The mimosa tree (Albizia julibrissin) was introduced from China into the United States more than 200 years ago as a flowering ornamental. Today, the tree is widely spread over much of the country, particularly throughout the central and southern areas.
Mimosa is one of those plants that has earned itself a place high on the list of love/hate relationships with members of the landscaping community.
Some gardeners love its graceful form and beautiful blooms; others have a very definite “not in my backyard” opinion.
And, in fact, some individual gardeners who are fans of mimosa are torn trying to decide whether the pleasure is worth the pain. Let’s take a look at what all the fuss is about as we go through a brief discussion of the pros and cons of adding a mimosa tree to your landscape.
First of all, what’s to love about it?
Mimosa is a gardener’s delight in that it has its own unmistakable appearance, not only in its spreading canopy-like structure, but also in the unique delicately feathery blooms and its unusual fern/palm-like leaves.
Young mimosa trees, once they take hold, will begin to flower fairly early in their lives, sometimes as soon as their second or third growing season. As the tree matures, a healthy mimosa will generally produce a profusion of blossoms that will last for several months throughout much of the warm growing season.
Not only are the blossoms attractive to the human eye, but the bees, butterflies, and hummingbirds also seem to delight in close inspection of said blooms, as well. The pink blooms are delicately fragrant, but owe more of their popularity to their visual appearance.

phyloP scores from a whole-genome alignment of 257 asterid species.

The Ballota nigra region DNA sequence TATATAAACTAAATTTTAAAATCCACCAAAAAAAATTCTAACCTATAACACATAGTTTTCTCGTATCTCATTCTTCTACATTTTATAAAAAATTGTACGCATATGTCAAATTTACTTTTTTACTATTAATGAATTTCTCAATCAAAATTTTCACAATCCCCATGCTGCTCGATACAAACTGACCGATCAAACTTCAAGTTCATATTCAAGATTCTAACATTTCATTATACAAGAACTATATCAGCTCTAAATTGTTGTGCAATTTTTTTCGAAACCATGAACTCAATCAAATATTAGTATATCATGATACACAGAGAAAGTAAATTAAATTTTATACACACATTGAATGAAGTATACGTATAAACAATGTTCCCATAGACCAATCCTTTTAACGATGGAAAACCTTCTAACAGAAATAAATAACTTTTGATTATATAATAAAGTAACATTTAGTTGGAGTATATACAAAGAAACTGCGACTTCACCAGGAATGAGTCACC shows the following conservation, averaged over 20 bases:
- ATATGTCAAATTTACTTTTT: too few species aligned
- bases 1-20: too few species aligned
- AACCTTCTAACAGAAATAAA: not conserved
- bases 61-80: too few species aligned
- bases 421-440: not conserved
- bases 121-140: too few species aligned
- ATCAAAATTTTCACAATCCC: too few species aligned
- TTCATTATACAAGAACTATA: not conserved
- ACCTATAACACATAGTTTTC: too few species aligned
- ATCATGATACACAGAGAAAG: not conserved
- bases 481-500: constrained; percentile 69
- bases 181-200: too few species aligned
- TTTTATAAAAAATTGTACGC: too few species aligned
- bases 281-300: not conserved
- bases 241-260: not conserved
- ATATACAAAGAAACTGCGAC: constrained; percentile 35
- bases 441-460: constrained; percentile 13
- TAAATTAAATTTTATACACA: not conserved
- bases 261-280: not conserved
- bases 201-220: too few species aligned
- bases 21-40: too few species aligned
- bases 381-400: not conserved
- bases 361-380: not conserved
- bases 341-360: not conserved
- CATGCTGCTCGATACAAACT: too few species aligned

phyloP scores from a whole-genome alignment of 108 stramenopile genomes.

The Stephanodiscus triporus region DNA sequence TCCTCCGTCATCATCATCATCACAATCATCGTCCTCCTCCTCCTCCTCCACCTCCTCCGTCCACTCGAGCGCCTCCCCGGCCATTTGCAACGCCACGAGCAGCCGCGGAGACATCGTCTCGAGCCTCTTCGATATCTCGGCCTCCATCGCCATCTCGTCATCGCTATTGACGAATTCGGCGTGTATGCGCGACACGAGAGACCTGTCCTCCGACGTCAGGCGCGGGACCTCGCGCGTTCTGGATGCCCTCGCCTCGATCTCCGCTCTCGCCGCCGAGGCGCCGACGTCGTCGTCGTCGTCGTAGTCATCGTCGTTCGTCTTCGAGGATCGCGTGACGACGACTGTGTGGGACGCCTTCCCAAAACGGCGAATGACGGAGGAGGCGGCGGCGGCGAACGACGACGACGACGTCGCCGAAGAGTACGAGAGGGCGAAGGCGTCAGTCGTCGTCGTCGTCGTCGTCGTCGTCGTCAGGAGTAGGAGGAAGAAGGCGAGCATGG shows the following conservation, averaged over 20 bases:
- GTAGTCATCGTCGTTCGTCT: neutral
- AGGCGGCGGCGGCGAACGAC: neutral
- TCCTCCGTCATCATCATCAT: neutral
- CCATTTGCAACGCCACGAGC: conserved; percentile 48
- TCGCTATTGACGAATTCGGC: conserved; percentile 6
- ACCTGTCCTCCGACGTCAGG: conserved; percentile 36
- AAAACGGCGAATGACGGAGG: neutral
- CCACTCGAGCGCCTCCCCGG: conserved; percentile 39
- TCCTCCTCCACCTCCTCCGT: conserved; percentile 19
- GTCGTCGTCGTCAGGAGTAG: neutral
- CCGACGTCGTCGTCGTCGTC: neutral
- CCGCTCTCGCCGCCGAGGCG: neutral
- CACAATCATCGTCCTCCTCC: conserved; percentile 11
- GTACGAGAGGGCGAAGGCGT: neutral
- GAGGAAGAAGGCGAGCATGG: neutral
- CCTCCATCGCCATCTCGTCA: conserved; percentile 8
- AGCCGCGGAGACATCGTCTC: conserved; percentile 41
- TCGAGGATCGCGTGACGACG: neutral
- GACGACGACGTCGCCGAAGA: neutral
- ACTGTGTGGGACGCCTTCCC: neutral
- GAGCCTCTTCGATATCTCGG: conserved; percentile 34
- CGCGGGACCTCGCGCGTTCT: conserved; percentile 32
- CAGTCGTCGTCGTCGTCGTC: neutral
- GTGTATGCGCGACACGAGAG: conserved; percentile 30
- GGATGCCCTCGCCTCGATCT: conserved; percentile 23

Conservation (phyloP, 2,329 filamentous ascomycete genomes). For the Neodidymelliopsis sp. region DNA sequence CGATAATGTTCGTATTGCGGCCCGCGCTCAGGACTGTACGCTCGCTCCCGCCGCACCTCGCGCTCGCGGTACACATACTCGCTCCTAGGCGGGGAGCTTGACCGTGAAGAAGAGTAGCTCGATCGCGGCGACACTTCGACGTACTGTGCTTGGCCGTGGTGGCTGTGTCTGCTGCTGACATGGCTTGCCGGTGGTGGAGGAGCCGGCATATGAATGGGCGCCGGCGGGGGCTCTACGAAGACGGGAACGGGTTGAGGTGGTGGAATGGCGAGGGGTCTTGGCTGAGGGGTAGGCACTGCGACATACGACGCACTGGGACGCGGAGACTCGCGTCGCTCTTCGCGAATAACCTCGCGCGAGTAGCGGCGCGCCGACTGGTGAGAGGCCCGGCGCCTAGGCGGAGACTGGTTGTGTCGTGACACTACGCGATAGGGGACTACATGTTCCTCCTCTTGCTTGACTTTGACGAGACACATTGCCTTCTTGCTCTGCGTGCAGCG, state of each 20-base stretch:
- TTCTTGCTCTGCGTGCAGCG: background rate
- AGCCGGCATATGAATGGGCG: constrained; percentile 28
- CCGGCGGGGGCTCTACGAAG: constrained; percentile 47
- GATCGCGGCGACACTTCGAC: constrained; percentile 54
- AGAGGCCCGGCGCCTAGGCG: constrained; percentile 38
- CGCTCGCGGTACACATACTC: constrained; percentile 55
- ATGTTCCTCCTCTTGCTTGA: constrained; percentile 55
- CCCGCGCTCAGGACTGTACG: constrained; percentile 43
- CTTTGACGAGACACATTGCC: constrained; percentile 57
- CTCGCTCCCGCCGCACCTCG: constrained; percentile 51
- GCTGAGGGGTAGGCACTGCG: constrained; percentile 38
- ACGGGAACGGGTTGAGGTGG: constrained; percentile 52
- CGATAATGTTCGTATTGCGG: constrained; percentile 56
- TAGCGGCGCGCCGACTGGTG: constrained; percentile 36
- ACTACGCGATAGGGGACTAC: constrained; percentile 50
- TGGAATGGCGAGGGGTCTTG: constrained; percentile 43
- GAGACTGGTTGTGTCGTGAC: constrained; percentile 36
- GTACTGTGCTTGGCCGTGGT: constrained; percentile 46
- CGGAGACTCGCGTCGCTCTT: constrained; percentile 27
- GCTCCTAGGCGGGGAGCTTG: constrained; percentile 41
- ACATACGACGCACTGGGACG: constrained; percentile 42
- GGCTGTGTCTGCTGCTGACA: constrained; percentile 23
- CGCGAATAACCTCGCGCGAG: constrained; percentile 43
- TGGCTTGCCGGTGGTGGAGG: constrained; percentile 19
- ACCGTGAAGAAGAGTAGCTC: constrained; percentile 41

Mimosa trees are generally quite easy to acquire. I have seen them offered for sale by respectable garden centers for a “reasonable” retail price. However, my guess is that the majority of mimosa trees are procured from friends and fellow gardeners who have a flowering mimosa tree in their own yard and are happy to dig up and contribute a young seedling which has sprouted from a wayward seed generated by the mature tree.
Which brings us to what’s to hate about mimosa trees?
That single seed that germinated into the young tree your friend gave you has lots of brother and sister seeds that will produce lots of other seedlings, often in unwanted places such as your (or your neighbor’s) nicely manicured lawn or cleanly mulched flower bed. Mimosas are undemanding of soil requirements, and can crowd out other possibly more desirable vegetation.
Mimosa trees tend to be somewhat short lived (generally 20 to 30 years tops), and the wood is rather weak and can split and break as the tree ages. Also, this tree is subject to various diseases and viruses which can weaken, stunt, or impair it's health and beautiful appearance.
To be considered, too, is the fact that mimosa is a deciduous species, so those lovely green, delicate, unusually shaped leaves will turn brown and have to be cleaned up after they tumble to the ground.
And so goes the resume’ for the new applicant you might be considering for a position in your landscape. My suggestion to you is to go ahead and hire this candidate!
The delicate beauty and unique characteristics of the mimosa tree far outweigh any problems you might experience.